First Year Application Tips
First Year Application Tips
Choosing a college/school and major requires that you understand your interests, consider your academic strengths, and are well-informed about your options. This is especially true for the College of Human Ecology.
- Make this your own college search and exploration of Cornell University, even if you have family, friends, or others in your community who attended or are familiar with Cornell University.
- Families, we hope that you will support your student(s) as their interests develop, deepen, and evolve.
- Get to know the College of Human Ecology well to better understand how your interests might fit with our offerings and learning environment.
- Reflect on how the College of Human Ecology's mission resonates with your values; how the family of majors, which informs the perspective of the academics, will complement your primary academic interests; and how the coursework requirements parallel and expand your interests.
- Test your pre-professional interests through volunteer and work experiences. Consider what you enjoyed/valued about those experiences and how you might grow through further exploration.
- You can also join us for one of our CHE Live (online) Events.
*Download the College of Human Ecology Viewbook version that is compliant with the Americans with Disabilities Act. PDF is 45MB in size.
A thoughtful and college-specific approach to the Cornell Supplemental essay and to the application makes for a more compelling candidacy. Leave the rubric behind.
- Carefully read and respond directly to the College of Human Ecology supplemental admissions essay prompt. Copying and pasting essays from other applications is efficient but not effective.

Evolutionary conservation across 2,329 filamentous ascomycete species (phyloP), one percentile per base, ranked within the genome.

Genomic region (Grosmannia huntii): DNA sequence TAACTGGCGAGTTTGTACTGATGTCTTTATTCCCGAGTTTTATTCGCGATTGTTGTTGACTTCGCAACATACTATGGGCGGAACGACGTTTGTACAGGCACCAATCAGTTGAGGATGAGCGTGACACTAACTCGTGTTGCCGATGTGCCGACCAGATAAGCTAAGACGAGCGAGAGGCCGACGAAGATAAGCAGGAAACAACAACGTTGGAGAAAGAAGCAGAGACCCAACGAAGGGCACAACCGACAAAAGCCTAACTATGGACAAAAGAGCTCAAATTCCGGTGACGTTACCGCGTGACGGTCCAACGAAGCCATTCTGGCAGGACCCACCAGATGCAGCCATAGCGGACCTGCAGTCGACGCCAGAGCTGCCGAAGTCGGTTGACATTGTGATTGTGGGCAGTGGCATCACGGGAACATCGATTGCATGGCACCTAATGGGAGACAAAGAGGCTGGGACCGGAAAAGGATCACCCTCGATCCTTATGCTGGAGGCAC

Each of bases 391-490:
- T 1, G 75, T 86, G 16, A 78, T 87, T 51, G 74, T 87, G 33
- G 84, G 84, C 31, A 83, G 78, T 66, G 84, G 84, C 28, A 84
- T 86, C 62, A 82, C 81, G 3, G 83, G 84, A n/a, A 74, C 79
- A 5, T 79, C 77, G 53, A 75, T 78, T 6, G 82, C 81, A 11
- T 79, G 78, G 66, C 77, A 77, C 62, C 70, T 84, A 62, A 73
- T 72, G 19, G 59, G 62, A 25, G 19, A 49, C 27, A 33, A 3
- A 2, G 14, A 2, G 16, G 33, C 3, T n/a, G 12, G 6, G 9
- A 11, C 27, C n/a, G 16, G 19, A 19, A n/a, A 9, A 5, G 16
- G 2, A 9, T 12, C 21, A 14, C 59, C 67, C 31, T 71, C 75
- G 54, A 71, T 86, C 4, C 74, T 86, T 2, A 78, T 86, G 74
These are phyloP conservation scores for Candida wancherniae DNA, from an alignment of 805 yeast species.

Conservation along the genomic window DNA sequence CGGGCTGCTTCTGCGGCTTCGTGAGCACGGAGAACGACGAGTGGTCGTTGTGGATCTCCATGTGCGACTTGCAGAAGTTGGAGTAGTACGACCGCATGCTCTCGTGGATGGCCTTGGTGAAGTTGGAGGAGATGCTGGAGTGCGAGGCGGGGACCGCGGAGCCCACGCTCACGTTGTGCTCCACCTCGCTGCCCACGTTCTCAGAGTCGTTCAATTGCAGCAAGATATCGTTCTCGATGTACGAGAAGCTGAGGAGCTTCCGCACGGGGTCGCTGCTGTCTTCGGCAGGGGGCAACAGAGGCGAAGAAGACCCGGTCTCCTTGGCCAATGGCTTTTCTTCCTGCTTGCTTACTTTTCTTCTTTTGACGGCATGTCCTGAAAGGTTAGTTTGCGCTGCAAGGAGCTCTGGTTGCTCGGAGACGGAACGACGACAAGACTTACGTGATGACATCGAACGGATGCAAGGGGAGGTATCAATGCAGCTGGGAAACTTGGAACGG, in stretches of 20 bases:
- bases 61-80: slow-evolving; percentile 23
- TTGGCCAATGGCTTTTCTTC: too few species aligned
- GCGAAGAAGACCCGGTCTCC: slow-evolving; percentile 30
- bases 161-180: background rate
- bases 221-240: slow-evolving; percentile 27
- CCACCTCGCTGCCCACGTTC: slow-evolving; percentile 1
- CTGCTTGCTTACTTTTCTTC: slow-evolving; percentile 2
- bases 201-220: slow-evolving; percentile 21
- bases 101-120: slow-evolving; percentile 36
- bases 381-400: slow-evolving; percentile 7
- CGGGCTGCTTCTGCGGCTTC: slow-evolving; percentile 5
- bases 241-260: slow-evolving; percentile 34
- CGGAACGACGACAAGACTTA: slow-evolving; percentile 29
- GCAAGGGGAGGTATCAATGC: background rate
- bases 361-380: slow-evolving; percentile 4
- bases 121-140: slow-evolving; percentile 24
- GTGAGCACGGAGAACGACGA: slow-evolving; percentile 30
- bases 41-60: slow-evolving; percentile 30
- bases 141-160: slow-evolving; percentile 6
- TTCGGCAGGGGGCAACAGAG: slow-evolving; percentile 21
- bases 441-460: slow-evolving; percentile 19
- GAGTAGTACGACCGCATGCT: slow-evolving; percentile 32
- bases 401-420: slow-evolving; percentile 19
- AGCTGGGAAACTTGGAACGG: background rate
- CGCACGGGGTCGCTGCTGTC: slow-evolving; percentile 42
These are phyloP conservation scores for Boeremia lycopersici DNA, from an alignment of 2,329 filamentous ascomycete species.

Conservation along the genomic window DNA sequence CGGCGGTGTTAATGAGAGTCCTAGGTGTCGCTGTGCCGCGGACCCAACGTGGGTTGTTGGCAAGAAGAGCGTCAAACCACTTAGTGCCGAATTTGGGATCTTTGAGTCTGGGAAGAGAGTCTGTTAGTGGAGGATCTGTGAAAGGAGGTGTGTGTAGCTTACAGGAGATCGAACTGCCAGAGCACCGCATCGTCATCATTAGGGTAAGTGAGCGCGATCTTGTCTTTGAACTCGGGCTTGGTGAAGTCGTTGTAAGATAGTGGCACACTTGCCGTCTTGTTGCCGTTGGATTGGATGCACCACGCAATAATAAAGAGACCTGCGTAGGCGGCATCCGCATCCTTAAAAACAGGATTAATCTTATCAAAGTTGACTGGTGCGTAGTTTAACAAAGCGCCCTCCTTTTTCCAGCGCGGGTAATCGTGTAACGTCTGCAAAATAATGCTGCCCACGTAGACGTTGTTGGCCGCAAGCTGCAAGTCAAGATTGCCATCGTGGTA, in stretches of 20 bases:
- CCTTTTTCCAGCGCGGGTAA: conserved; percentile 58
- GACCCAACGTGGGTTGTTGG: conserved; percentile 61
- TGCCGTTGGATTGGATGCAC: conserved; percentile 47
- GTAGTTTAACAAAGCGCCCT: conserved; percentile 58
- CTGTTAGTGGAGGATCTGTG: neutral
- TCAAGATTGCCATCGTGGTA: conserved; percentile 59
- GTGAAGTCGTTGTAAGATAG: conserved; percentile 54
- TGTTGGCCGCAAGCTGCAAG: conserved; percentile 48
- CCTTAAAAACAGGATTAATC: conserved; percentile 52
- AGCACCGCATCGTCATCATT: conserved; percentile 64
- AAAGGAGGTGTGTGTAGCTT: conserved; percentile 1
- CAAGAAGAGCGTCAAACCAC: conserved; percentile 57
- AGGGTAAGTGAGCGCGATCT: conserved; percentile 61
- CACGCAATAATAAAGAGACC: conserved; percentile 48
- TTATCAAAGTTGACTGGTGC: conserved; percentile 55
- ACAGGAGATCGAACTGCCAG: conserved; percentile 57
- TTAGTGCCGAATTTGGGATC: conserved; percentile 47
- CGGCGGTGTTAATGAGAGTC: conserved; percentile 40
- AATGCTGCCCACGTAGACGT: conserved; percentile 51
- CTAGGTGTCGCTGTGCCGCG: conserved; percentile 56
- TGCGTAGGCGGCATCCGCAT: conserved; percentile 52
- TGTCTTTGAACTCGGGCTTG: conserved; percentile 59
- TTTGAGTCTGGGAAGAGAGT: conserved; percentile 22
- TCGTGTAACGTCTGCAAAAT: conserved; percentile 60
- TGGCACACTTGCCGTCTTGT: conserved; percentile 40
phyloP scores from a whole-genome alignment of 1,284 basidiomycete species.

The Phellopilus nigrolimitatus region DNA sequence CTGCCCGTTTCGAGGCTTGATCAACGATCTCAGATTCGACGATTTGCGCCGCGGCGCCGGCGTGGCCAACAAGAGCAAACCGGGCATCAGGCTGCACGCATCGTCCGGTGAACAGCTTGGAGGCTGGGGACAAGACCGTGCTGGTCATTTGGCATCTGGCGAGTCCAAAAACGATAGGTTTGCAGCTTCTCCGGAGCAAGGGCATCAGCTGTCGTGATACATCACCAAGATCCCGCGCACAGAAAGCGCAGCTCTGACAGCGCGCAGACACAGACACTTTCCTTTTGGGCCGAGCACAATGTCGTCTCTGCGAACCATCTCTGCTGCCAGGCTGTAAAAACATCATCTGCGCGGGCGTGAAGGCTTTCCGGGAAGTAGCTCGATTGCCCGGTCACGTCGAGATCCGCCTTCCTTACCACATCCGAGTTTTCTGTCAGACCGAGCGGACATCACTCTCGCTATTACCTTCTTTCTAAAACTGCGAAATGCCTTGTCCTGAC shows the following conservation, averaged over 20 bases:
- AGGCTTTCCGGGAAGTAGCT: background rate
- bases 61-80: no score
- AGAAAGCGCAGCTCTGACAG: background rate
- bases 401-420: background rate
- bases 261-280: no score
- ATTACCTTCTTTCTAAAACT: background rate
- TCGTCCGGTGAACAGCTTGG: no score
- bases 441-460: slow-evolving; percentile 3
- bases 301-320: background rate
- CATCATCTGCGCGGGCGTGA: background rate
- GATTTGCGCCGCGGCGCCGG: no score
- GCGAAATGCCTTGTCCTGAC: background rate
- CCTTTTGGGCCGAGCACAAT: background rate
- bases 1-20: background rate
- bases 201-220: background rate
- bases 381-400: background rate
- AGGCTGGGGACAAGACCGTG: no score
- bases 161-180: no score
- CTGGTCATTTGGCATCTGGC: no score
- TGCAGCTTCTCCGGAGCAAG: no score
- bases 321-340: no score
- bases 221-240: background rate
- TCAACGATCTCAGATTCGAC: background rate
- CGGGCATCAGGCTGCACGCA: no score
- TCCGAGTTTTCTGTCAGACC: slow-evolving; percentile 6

- Address how the College of Human Ecology is uniquely positioned to help you examine your interests, support your goals, and create purpose. Knowing what motivates your interest in and connection to the college and your chosen major helps us better understand your candidacy.
- Reflect on the experiences – academic, research, extracurricular, work, and volunteer – in which you have participated and that make CHE a compelling and meaningful choice. This can inform how you approach and write the supplemental essay.
- Write about the aspects of the College of Human Ecology's education and perspectives that appeal to you, not just the specific classes, clubs, and opportunities of interest.
- Know that we are less interested in the job title you want, than in how you plan to use our programs to support the impact you want to make.
- If applying as “Undecided” be sure to identify the specific CHE majors you are considering and how they will help you explore your intellectual interests.
Design supplements are required for Design and Environmental Analysis, Fashion Design, and Fashion Design Management applicants, in addition to submitting the Common Application. These materials must be submitted by the Common Application deadline for critical evaluation by department faculty. Applications to those majors without the required supplement will not be reviewed.
- Carefully review the design supplement instructions for the major/option of interest, as these supplements are unique to the programs and require written and creative work.
- Submit the design supplement, in addition to the Common Application, by the deadline that corresponds to your application timeline.
- Draw on your creativity in all components of the design supplement. Refer to the FAQs associated with the specific design supplement you are completing for more information.
- Appropriately credit images/photos/creative work if you use those owned by someone else.
The admissions committee considers your academic rigor, preparation, persistence, trending, and growth when reviewing your transcript.
- Competitive candidates, regardless of major choice, pursue the highest level of coursework available at your school, particularly in math and science.